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an altitude forms a right angle , right?
2 variables, gonna need 2 equations to figure it out probably
why did you add the u?
broke up the distance y into the two shorter ones u and y-u, they still total y
apply the pythagorean theorem x^2 + u^2 = 12^2 and x^2 + (y + u)^2 = 5^2
now we have 3 variables though, need another equation
would it be x^2+y^2= 12^2 ?
hmm, lets try expanding out the 2 we have from the two small triangles... no y is the total length, cant use that equation
x^2 + u^2 = 144 and x^2 + y^2 + 2*y*u + u^2 = 25
I think the problem is being overcomplicated... partially because of the ambiguity of the wording... The problem only really gives the length of the two sides (5 and 12)... aside from that, we are given a right angle, which appears to be an altitude. We have no other information to infer anything about the shape of the triangle... rearranging equations still leaves us with a variable y in this case... which means the lengths of the sides vary as you change the height, which makes perfect sense... however, it means the height would need to be 0 < y < 5 to have to distinct right triangles and make any sense in regards to the picture. I think the problem wants you to interpret the entire triangle as a right angle... the hilarious thing being that the only right angle they marked would be the one from the altitude... which is really confusing in light of the picture... however, the problem would then be trivial...
the first tells you it is 144 x^2 + u^2 = 144 and y^2 + 2*y*u + 144 = 25
yeah need another info piece
though my previous comment needs an edit... 0 < x < 5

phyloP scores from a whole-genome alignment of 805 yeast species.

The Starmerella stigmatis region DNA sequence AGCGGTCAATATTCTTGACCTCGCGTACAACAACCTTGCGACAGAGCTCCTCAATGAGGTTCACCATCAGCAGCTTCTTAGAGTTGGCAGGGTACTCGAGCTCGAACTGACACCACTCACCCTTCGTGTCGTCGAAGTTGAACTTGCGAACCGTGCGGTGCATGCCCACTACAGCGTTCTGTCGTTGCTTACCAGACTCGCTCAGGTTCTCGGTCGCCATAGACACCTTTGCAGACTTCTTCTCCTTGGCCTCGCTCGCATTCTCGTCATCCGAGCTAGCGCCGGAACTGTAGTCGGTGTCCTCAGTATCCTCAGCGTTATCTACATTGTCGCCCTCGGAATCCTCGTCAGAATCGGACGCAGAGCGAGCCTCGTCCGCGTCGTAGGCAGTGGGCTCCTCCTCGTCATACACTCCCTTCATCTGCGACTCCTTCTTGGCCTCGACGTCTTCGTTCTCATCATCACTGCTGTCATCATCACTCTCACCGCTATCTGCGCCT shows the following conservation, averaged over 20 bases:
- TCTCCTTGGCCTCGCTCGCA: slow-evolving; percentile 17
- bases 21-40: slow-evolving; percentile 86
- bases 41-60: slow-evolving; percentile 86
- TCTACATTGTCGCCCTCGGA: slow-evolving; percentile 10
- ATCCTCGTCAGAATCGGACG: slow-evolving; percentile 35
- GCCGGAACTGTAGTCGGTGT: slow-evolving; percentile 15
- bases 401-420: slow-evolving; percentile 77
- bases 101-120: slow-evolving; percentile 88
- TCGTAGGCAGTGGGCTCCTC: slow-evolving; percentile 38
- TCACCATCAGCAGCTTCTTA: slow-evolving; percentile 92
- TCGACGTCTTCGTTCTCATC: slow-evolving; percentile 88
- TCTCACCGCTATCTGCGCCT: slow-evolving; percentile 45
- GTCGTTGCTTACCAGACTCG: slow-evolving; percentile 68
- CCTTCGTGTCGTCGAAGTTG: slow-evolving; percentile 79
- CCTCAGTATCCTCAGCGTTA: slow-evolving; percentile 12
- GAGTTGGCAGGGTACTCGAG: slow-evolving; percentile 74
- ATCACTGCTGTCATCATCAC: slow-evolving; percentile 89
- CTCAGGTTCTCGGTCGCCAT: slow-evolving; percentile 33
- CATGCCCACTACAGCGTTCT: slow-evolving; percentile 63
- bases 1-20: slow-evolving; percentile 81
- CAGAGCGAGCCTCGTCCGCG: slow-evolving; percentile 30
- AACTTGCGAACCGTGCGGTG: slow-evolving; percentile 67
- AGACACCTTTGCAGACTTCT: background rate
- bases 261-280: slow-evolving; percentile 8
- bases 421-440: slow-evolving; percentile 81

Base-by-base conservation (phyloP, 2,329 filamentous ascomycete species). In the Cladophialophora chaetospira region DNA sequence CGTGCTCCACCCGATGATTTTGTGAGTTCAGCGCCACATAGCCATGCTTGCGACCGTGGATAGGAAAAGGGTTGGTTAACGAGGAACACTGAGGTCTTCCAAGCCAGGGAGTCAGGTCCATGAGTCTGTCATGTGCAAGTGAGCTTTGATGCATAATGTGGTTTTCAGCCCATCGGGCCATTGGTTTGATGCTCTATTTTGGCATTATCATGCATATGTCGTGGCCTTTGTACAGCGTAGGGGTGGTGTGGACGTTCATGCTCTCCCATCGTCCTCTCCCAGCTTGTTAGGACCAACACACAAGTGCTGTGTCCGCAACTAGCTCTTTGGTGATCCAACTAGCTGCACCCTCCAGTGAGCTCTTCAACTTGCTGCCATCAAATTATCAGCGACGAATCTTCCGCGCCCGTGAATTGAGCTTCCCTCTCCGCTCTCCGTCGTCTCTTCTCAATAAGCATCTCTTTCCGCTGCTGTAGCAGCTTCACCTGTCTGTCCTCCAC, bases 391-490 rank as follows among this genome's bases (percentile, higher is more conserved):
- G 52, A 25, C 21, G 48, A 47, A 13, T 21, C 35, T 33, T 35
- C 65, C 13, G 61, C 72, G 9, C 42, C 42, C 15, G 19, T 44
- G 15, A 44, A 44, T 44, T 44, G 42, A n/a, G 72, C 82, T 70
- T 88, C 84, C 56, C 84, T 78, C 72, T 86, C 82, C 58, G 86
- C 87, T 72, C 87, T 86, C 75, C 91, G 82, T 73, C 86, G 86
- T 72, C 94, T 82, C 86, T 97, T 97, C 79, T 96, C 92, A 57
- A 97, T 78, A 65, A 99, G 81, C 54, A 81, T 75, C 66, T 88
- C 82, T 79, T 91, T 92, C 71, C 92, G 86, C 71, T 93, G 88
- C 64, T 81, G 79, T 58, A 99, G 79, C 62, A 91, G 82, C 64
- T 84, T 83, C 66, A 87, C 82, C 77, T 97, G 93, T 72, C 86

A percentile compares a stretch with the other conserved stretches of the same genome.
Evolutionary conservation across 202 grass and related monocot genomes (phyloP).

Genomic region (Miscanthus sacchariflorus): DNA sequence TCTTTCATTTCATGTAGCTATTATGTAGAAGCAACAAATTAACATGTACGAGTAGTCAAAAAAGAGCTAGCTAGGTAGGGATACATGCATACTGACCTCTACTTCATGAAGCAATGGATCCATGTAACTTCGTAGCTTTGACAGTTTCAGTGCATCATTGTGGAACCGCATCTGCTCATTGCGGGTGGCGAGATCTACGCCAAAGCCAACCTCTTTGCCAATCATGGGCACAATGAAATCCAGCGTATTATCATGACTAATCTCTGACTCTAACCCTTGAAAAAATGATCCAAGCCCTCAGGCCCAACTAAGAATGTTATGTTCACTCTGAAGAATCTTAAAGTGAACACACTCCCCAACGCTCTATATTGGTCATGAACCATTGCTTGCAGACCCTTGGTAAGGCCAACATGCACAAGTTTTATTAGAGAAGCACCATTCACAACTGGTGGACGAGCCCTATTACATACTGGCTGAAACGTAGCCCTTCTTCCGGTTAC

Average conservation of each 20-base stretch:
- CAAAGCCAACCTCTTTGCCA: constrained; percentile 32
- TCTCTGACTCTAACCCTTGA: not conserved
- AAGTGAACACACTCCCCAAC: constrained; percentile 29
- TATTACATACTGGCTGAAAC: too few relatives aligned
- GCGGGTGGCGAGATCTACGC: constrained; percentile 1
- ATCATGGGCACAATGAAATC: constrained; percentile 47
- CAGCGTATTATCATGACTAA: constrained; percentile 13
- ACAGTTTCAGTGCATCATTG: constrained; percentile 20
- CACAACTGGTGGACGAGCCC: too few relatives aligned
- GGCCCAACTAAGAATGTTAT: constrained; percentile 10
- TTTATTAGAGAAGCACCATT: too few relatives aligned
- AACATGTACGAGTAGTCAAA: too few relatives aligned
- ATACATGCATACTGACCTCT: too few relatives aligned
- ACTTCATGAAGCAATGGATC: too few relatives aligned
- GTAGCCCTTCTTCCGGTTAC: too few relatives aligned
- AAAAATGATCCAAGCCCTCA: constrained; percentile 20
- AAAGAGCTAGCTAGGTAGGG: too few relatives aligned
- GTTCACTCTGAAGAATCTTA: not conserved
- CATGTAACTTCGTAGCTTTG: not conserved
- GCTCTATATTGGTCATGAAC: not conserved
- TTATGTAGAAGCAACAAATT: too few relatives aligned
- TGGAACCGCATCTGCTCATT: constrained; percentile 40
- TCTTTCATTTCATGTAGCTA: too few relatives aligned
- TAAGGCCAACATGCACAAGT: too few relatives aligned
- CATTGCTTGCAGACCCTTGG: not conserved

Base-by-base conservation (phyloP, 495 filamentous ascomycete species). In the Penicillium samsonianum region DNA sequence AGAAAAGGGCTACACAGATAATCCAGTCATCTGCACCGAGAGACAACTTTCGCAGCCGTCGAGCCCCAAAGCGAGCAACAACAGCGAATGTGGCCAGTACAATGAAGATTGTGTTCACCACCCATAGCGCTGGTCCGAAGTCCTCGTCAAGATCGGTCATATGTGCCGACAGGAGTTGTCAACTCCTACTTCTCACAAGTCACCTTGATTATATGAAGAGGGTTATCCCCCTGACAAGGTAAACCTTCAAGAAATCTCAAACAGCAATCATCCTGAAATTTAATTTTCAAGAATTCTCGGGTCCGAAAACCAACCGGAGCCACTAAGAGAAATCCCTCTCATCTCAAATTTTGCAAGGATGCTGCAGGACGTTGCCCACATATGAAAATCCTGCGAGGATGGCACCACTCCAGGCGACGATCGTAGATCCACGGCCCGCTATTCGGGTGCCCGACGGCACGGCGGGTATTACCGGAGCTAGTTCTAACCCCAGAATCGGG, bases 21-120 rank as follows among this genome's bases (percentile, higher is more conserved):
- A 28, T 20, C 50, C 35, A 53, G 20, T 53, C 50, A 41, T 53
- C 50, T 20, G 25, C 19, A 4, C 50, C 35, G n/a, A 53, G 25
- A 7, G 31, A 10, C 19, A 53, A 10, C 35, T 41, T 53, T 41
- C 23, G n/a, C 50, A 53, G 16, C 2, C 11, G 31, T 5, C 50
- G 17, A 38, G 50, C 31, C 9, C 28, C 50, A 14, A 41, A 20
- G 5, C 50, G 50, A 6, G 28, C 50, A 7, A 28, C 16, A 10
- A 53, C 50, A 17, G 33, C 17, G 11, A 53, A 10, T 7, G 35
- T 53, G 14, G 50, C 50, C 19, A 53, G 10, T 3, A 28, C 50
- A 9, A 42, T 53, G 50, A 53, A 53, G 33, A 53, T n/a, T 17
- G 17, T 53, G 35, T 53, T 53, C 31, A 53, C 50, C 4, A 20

the area of the large triangle is 1/2*y*x heron's relates that to the three sides amd the altitude
the unknowns in that one will be , y and x
For an alternative approach, if anyone is interested: Find the hypotenuse of the larger triangle, whose sides are 5 and 12. The large triangle and the small triange are similar (same angles). Use an equation involving two ratios to determine the unknown height.
lol so the angle at the bottom is right, i guess yeah now reading the directions again and them wanting the total huge length for the large one
that makes it not fun anymore
The "total huge length" for the large one" is the length of the hypotenuse, right? And the sides are 5 and 12. What is the length of this hypotenuse?
Anyone friendly with Pythagoreas?
isn't the equation for that a^2+b^2=c^2
yeah, i did not assume the bottom angle was right
He was the guy who obsessed over right triangles and came up with a very useful theorem. Yes, wintersumtime.
The length of the hypotenuse of the larger triangle is ... ???
i think it may work, using the herem's formula and the two pythagorean theorems, to solve for x,y, and u anyway, not sure
wouldn't it be 13?
Why not take the easiest way out, and then go back and check Heron's Theorem?
Yes, the hyp has length 13. How would u use this fact to determine the unknown height of the larger triangle?
Hint: Apply P's Theorem to the smaller triangle.
And use principles pertaining to similar triangles.
hmm how would you apply it to the smaller triangle though?
Ratios. The smaller triangle has two sides and a hypotenuse. The longer side of the smaller triangle is our unknown. What is the length of the larger side of the larger triangle?
Comparing the hypotenuses of the two triangles, I 'd write a ratio: 5/13. Can you write a ratio that will help y ou find the unknown height and make use of this 5/13?
oh okay, now I see.
So, it seems to me that the correct equation of ratios would be 5/13 = x/12. Agree or disagree?
5 and x pertain to the smaller triangle, whereas 12 and 13 pertain to the larger.
Solve for x.
I got 13x=60 but I don't know how to solve it after that
divide both sides of your equation by 13, to isolate x.
Don't bother to evaluate the resulting fraction; your answer is most accurate if you leave it as the ratio of two integers.
4.6 looks just about right. Is that equal to 60/13?
You could set up another equation of ratios to check that 60/13, but I feel confident that we're on the right track.
This is not to say that the other methods suggested will not work; ours is just simpler.
if not told that the large triangle is right, can it be solved using the diagram i drew for x,y, and u pythagorean for 2 small triangles and heron's (law of cosine)
I don't even remember Heron's Law. If you do, and can understand it, more power to you!
it relates the 3 side lengths to the area